Ask the Money Lady,

I’m in my 70s, and I would not call myself technically savvy in any way. I know, I know… I have to “get with the times,” but it’s not easy. My bank is telling me that I need to get into online banking, but I’ve heard so much about online cyber crimes and it doesn’t seem safe! Do you think I’m being too cautious?  Let me know!


Dear James,

Now more than any other time in history more and more people are banking, shopping, and communicating on-line from everywhere.  So how do we ensure that our privacy is maintained.  In an increasingly digital age, how can you secure your investments, your banking, even your own identity?  Many retires still go into their bank branches for this very reason, but are now being directed to use the bank machines.  Customers are discouraged from using the teller services unless they have a specific request.  Gone are the days of having easy conversations with your bankers.  Now it is a “masked” world, forcing our seniors to “do it for themselves – all on-line.”

You are not alone James, for many seniors, this is a real concern.  Cybercrime today is up over 800% when compared to pre-COVID stats.  So how can you protect yourself?  Let’s take a look at some of the things you can watch out for.

  1. It is a good idea to deal with the big players in banking, shopping, business and investing. This often ensures your safest route when doing anything online.  The Canadian Banks and Insurance Companies have all stepped up their digital presence and now have integrated cyber task forces and strengthened security capabilities to protect themselves and their customer’s data.  Keep your operating systems up to date and always use a security software product that includes firewalls, antivirus, antispam and antispyware.
  2. Protect your information and your identity. Unless necessary, do not give out your social insurance number (SIN), personal identification numbers (PINs), credit card numbers or health card number.
  3. Use a different password or PIN for different accounts and change them frequently. I know this is hard to keep track of and most people use the same password for everything – but please do not.  Try not to use birthdays, anniversary dates, seasons, calendar dates or even common phrases you use.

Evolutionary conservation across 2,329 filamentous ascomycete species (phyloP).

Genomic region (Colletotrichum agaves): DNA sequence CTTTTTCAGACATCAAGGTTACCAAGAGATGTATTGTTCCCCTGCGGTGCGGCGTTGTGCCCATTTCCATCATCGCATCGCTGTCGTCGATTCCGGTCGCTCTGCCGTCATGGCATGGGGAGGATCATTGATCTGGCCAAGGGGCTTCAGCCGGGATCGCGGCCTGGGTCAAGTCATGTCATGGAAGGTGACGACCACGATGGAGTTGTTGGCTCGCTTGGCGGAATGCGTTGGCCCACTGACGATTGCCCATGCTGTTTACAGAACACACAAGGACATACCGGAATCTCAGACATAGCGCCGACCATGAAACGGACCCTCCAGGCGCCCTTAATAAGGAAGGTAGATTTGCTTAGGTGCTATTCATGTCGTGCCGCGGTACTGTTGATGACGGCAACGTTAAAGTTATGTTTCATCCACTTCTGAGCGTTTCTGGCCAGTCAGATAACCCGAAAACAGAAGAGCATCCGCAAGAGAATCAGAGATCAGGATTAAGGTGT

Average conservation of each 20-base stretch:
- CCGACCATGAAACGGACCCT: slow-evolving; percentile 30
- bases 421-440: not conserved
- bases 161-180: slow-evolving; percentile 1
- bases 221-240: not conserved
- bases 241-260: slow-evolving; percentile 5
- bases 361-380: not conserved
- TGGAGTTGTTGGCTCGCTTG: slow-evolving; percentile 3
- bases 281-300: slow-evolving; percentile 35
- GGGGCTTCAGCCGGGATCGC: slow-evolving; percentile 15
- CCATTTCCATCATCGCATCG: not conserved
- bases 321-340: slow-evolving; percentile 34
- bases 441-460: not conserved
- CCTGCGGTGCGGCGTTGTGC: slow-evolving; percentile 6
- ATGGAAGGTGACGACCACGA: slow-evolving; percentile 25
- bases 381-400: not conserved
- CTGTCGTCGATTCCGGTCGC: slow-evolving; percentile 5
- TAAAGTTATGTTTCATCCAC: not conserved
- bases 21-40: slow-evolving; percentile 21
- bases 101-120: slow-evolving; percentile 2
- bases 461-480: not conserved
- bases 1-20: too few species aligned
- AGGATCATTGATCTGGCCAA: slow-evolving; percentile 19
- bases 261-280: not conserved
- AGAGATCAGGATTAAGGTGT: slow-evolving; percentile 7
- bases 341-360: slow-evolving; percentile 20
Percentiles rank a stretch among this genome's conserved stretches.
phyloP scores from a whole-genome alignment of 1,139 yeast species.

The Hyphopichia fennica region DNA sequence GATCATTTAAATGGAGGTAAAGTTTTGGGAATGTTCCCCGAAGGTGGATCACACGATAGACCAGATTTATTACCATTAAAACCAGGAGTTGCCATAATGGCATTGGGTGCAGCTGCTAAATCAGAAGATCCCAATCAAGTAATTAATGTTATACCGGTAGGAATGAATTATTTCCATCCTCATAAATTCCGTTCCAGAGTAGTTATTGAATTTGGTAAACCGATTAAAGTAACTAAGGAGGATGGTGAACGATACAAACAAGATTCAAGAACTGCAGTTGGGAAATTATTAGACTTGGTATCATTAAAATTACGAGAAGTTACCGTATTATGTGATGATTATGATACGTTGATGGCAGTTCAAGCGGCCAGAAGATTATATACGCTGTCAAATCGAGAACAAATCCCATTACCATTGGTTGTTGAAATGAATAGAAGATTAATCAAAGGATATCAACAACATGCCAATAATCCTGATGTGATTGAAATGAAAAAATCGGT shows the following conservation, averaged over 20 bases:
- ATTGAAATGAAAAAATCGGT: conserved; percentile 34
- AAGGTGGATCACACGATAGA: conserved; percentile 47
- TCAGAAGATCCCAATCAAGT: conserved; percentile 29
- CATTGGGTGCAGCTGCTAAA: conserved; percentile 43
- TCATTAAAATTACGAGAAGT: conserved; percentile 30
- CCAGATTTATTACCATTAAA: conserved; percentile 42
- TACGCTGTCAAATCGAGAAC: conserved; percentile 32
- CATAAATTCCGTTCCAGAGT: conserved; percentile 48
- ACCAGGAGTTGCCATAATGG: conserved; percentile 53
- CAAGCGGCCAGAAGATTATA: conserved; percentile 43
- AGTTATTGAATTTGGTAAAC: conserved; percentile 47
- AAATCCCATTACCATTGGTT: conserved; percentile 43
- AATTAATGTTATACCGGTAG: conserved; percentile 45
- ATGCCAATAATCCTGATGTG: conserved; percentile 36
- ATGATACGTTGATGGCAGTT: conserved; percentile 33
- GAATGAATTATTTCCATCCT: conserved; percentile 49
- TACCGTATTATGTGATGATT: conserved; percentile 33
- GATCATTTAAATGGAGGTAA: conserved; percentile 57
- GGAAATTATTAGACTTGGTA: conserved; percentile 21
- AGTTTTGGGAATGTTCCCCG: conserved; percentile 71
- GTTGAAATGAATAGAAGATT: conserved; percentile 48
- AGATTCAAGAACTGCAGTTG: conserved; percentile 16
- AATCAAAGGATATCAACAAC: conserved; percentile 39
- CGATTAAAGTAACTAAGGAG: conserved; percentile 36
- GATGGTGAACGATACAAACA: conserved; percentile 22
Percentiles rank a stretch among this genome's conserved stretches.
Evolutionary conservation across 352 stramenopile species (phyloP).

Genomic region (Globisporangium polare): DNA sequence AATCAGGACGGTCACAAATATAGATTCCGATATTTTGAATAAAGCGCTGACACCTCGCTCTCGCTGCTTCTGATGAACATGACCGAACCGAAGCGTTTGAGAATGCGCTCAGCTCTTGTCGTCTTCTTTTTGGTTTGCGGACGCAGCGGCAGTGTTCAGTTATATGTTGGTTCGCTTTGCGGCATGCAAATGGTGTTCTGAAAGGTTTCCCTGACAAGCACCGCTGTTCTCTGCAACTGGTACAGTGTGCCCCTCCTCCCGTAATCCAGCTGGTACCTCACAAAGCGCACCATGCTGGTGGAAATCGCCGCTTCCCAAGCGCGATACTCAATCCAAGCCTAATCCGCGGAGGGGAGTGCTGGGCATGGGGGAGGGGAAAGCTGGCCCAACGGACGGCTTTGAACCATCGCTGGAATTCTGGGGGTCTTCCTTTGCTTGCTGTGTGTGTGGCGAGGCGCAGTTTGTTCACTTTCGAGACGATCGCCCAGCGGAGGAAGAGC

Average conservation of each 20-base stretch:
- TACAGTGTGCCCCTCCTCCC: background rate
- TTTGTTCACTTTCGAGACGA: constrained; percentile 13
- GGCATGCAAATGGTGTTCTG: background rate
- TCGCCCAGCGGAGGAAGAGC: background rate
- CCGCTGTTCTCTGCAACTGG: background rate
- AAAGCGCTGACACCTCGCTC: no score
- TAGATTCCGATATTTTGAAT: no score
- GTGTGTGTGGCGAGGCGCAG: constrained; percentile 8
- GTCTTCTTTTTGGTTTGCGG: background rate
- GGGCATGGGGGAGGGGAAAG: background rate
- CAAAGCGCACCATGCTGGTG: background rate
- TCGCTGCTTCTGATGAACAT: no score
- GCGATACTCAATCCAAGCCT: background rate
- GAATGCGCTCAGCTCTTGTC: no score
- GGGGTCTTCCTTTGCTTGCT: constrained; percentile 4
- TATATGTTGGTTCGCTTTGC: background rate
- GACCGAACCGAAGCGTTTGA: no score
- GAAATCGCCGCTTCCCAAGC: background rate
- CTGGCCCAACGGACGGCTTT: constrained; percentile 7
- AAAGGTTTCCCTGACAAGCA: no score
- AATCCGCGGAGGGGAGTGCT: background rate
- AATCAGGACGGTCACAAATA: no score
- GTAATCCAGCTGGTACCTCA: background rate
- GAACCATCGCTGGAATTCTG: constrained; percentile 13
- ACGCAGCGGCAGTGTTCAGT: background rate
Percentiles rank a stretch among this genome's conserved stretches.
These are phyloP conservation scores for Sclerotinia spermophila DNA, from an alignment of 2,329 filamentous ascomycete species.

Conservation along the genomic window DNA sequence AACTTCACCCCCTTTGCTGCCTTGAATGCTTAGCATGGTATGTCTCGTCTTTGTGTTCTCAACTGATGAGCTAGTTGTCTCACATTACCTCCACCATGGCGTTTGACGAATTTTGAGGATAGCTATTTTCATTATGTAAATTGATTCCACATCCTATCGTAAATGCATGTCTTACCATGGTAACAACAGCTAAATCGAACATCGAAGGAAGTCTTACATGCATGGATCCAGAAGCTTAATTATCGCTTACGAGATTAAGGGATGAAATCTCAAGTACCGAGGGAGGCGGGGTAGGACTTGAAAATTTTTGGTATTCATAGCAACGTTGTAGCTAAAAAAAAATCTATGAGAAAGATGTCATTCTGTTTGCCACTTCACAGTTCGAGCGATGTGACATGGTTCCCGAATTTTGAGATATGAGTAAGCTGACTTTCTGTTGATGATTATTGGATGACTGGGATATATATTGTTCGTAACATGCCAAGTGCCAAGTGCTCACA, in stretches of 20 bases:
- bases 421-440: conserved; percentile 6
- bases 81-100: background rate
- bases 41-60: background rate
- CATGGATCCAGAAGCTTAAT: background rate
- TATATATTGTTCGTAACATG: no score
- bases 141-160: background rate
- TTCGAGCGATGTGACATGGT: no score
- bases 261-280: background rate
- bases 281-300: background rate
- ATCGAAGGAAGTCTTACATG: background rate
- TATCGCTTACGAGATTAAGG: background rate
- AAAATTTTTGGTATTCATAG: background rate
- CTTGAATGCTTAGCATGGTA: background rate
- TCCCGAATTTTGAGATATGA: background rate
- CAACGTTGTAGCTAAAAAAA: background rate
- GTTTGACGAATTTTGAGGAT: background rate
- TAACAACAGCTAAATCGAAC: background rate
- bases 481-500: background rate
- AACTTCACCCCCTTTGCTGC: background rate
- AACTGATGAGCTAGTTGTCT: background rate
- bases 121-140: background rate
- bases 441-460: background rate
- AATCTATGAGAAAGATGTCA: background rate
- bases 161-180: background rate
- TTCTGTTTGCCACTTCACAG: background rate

4. Don’t share your passwords with anyone and if you do have them all written down, do not have this list in your wallet. Why not keep it in a place only you know about.  Examples are: taped to the bottom of your bathroom weigh scale, a cookie jar, under an ornament or taped to the back of your dryer.  Be creative – just don’t forget where you put the list.
  5. Avoid using public computers (in libraries and internet cafes). It is also a good habit to delete your “cookies” periodically on your computer and always make sure your wireless connections at home are encrypted and password protected.
  6. If you still write cheques: write your cheques with an ink that cannot be erased and never leave a payee space blank on the cheque or make it payable to “cash.” Shred any cheques that you make a mistake on and don’t use.

Basically, I want you to become more educated about the new digital marketplace and if necessary, get a lesson from one of your grandchildren.  Become familiar with online banking, buying, and investing, so that you can monitor your bank accounts and transactions online.  You never know, you might find this fun.  It is always difficult when learning something new, but this is important.  Do not leave yourself unprotected or vulnerable just because you are “digitally challenged.”  You can do this.  Take your time – you’ll get it.

Good Luck and Best Wishes,
Money Lady

Written by Christine Ibbotson, Author of “How to Retire Debt Free and Wealthy”  Follow on Facebook & Instagram

Written by Christine Ibbotson, Author of “How to Retire Debt Free and Wealthy”  Follow on Facebook & Instagram

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